As the only Eastern Bloc country independent from the Soviet Union, the Socialist Federal Republic of Yugoslavia was a highly unique experiment in communism. The country wasn’t technically “behind the Iron Curtain,” and culturally it was very open to so-called “Western” culture like metal, rap, New Romantic and yes, punk. The scene was big and incredibly dynamic, with all the diversity of the American or British scenes—Oi!, thrash, hardcore, proto-punk, you name it. Photographer Jože Suhadolnik started taking pictures of bands and fans at the tender age of 15 (his first show was a 1981 Siouxsie and the Banshees concert), and he’s recently compiled his photos into a book, Balkan Pank.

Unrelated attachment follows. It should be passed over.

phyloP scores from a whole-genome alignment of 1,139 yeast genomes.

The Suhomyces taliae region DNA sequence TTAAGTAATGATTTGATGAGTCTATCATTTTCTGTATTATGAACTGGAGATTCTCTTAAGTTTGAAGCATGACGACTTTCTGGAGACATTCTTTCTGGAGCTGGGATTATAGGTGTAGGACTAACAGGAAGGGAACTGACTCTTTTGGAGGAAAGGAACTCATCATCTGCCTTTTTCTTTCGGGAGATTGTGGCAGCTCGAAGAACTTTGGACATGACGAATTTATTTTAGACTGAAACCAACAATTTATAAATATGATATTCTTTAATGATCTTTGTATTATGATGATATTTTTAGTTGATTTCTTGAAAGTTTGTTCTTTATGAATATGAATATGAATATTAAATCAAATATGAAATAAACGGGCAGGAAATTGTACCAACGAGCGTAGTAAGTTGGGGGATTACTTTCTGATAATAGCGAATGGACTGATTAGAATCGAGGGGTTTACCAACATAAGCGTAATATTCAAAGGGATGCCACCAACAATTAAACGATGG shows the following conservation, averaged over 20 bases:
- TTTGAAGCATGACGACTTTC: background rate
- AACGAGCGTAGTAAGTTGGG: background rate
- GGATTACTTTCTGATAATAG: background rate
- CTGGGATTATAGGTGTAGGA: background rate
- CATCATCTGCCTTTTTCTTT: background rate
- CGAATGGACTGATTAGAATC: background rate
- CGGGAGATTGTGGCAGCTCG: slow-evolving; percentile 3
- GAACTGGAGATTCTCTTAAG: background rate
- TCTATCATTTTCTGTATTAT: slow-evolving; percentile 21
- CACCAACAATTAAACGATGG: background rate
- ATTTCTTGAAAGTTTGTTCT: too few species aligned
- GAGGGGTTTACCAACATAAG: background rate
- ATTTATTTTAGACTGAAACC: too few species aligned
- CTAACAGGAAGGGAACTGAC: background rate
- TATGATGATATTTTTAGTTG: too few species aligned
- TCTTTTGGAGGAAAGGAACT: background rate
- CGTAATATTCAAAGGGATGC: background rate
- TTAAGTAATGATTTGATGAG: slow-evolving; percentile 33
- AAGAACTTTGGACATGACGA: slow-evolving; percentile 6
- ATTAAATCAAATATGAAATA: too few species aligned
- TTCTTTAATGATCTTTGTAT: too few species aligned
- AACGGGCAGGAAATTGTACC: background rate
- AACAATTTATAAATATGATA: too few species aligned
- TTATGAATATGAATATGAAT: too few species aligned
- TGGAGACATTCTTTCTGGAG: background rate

The pictures are sensual and untamed—everything you want from a bunch of young punks, but while Yugoslavia wasn’t a Soviet state, it was still heavily policed. Suhadolnik remembers:
“You could be arrested and beaten hard by police because you sprayed graffiti or were wearing a badge with a ‘Nazi Punks Fuck off’ sign just because ‘Nazi’ is on it. Few people were jailed and later secretly followed by the police.
After the break up of Yugoslavia, Suhadolnik had a chance to look at his own fat police file—over 400 pages about taking pictures of punks, a subversive act, simply by association.
The Virgin Prunes